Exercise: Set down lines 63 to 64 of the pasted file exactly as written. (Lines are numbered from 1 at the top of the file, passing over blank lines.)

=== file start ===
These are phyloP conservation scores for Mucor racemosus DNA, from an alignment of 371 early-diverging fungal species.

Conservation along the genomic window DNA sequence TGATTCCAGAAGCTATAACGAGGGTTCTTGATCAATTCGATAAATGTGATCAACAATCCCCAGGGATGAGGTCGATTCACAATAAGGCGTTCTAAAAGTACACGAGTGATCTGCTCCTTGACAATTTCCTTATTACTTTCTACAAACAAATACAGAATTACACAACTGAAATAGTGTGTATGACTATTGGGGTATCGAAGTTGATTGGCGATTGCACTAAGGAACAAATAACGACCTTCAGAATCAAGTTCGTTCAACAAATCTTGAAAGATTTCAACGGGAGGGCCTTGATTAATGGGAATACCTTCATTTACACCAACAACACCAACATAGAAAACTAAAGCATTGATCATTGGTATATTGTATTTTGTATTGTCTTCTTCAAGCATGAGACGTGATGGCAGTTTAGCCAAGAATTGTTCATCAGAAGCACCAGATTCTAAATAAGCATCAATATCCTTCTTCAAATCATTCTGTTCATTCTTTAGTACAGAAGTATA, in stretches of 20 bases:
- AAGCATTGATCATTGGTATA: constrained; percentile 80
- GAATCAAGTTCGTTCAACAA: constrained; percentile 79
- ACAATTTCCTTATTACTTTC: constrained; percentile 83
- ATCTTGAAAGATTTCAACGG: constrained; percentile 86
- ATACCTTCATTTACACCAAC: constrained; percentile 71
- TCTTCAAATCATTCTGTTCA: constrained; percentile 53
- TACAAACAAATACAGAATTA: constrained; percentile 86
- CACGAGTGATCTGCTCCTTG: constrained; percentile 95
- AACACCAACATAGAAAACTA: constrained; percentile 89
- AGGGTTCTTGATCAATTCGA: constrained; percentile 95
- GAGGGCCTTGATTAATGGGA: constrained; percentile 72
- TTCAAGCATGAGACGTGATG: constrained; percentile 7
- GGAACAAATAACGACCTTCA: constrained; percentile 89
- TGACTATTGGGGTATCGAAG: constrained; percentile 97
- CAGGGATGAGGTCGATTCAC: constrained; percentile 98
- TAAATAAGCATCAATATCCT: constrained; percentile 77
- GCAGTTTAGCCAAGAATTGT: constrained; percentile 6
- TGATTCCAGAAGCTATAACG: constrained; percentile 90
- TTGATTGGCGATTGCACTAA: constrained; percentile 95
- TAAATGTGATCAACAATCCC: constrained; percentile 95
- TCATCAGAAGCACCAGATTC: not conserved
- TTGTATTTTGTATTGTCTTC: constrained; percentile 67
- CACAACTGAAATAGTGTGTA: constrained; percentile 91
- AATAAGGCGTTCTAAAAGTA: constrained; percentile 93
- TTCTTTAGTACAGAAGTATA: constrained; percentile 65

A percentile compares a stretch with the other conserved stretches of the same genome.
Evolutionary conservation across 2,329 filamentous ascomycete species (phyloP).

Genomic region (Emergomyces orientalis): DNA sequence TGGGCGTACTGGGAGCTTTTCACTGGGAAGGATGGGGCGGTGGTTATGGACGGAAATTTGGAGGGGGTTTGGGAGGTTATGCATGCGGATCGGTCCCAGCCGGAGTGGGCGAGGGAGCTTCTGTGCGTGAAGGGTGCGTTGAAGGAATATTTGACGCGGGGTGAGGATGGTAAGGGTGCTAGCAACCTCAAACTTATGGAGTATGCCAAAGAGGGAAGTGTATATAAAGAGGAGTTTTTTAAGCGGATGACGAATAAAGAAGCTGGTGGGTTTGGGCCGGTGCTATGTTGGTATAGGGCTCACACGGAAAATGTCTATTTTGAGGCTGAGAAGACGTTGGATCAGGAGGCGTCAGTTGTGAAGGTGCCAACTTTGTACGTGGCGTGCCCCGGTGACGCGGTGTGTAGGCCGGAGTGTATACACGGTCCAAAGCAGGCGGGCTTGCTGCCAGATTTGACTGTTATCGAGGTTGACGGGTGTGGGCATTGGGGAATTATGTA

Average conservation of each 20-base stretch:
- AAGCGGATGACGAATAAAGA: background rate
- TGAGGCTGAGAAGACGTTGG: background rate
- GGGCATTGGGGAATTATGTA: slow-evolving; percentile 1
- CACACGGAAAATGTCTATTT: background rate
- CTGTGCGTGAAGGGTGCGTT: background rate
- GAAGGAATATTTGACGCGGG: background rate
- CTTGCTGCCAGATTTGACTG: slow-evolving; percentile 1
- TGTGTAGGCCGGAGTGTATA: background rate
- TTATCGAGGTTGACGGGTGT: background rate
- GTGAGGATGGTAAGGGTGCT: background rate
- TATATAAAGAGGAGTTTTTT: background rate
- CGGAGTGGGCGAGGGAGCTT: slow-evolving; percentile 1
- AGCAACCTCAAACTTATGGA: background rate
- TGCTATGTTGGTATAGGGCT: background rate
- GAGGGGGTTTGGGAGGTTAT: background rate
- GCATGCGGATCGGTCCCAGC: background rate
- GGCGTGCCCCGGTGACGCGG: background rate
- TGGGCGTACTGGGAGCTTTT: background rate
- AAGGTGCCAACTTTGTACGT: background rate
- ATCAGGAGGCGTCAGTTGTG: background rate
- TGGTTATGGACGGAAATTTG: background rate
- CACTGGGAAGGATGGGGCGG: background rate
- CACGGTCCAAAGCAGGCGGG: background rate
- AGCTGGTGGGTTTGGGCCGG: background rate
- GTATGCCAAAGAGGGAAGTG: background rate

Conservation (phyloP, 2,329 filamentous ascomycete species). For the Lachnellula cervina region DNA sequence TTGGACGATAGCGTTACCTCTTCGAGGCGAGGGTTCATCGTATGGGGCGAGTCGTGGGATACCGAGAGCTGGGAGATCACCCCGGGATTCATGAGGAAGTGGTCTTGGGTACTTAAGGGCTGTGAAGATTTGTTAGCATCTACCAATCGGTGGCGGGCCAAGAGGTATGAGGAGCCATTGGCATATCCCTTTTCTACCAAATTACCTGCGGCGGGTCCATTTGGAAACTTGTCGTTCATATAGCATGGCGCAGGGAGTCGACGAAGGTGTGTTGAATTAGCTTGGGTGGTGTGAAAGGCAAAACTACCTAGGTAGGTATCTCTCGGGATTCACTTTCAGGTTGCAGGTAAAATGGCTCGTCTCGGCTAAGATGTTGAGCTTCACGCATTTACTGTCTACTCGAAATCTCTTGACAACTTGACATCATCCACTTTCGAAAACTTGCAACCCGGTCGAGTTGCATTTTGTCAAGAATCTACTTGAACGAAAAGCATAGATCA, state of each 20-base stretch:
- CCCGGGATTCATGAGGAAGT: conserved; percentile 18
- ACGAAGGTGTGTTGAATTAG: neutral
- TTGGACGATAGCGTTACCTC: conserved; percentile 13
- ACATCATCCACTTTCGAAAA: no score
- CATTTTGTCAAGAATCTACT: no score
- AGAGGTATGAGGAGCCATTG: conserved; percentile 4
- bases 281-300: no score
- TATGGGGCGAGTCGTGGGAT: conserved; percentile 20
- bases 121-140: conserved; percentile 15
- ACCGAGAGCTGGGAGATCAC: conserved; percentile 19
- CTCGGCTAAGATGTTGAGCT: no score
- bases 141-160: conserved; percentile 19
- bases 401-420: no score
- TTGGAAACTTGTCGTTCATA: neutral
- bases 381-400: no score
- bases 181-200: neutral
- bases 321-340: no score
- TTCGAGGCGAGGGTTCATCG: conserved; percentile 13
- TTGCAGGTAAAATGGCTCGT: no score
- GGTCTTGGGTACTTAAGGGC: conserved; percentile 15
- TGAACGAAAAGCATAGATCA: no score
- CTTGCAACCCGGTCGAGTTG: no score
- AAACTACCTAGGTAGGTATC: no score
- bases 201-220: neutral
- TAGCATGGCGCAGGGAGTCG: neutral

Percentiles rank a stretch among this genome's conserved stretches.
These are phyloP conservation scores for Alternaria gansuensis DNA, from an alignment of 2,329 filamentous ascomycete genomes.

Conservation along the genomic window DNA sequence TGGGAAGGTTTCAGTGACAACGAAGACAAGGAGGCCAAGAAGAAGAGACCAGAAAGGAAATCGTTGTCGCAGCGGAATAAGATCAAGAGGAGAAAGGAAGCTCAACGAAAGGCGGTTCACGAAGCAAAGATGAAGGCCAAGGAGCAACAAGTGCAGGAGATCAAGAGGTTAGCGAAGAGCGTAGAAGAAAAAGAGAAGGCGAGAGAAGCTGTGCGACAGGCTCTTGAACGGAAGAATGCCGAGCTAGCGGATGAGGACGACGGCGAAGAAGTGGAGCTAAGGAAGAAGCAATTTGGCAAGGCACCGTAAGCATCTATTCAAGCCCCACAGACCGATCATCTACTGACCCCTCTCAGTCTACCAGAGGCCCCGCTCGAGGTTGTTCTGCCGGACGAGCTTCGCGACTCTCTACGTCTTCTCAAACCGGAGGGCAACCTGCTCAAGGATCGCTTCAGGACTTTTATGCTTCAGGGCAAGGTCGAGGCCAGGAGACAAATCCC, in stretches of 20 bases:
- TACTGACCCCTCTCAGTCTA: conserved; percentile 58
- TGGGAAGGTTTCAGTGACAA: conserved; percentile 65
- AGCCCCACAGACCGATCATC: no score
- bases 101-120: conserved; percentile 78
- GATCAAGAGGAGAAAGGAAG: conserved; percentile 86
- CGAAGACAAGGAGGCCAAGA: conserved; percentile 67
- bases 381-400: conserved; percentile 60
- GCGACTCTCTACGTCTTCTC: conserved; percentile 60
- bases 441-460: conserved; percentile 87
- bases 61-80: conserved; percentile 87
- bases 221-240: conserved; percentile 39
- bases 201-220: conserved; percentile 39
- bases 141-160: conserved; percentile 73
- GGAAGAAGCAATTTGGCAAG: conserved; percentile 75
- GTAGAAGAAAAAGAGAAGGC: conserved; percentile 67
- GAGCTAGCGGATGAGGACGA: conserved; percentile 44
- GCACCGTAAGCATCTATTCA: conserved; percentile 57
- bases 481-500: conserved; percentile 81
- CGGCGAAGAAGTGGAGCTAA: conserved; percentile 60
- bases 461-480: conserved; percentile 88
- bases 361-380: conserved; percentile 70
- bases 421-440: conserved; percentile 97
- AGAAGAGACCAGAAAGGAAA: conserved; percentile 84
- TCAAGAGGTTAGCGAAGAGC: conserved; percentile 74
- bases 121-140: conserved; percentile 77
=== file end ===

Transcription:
- AGAGGTATGAGGAGCCATTG: conserved; percentile 4
- bases 281-300: no score